Big Cats on CITES Agenda: Legal and illegal trade report released


There is an urgent need to understand and address the interdependence and impacts of legal and illegal trade in different big cat species. Hopefully the report just published will also prove to be of great support for the future work of the CITES Big Cats Working Group.

Jaguar. Picture by Nicholas of Pixabay

The report reviewed the trade routes and traded products of eight species of big cats and observes that there is evidence of significant ongoing trade, both legal and illegal:

  • lions (Panthera leo)
  • tigers (Panthera tigris)
  • clouded leopards (Neofelis nebulosa)
  • jaguars (Panthera onca)
  • leopards (Panthera pardus)
  • cougar (Puma concolor)
  • snow leopards (Panthera uncia)
  • live specimens of cheetahs (Acinonyx jubatus)

With respect, mislabeling of parts and derivatives, apparently to meet demand for other parts of nearly indistinguishable species, appears to be widespread. This makes it difficult to identify the true numbers of big cats to species level in trade, and therefore any big cat species may be opportunistically captured for trade.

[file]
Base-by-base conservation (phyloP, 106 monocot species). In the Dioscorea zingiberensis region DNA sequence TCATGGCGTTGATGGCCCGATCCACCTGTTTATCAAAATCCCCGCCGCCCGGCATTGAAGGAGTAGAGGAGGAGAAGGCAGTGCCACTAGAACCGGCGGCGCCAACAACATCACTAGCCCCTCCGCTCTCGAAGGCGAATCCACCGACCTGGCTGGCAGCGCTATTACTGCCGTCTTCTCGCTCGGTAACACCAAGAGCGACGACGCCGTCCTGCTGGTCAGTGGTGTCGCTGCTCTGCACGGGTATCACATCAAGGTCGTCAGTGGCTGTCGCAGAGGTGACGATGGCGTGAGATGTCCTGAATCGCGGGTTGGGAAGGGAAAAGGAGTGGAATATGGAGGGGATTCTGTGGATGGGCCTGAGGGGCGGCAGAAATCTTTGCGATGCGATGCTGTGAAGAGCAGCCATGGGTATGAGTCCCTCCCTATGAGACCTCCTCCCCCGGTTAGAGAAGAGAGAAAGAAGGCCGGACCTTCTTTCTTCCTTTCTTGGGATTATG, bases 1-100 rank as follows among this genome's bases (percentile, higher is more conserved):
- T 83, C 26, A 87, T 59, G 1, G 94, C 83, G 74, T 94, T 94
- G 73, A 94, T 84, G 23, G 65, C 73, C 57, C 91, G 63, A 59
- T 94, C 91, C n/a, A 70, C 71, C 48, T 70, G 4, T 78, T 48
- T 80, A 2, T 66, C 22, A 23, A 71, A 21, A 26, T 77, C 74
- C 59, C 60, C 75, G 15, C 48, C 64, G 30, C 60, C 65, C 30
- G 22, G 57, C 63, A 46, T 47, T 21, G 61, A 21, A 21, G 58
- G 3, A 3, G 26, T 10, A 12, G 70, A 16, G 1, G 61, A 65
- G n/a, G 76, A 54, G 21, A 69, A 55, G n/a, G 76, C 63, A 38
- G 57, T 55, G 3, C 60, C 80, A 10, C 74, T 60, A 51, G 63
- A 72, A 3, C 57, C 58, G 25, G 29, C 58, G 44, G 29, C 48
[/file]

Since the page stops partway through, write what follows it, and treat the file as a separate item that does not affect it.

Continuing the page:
Bones and skins destined for traditional medicine products were the most frequently seized specimens, with those of tigers and leopards predominating. Much of the trade appears to be illegal under national law, highlighting the urgent need to close loopholes in laws or enforcement.

Because of the ease with which parts and derivatives of big cats can be interchanged with each other – for example, a lion’s claw resembles a tiger’s claw – most big cat species are found in commerce. due to the demand for only a few species. Hopefully this report will provide the clarity needed for Parties to better understand the state of the trade and subsequently how to protect big cats in their national legislation.”

Sarah Ferguson, TRAFFIC Conservation Crime Convergence Coordinator

Demand for tigers appears to be driving the mostly illegal trade in other parts of big cat species, and there are concerns about the captive breeding of the legal trade in live specimens.

TRAFFIC supports the Draft Decision establishing the CITES Big Cat Working Group, which would allow Parties to coordinate strategies to combat illegal trade in all species of big cats from Africa, Asia and Latin America .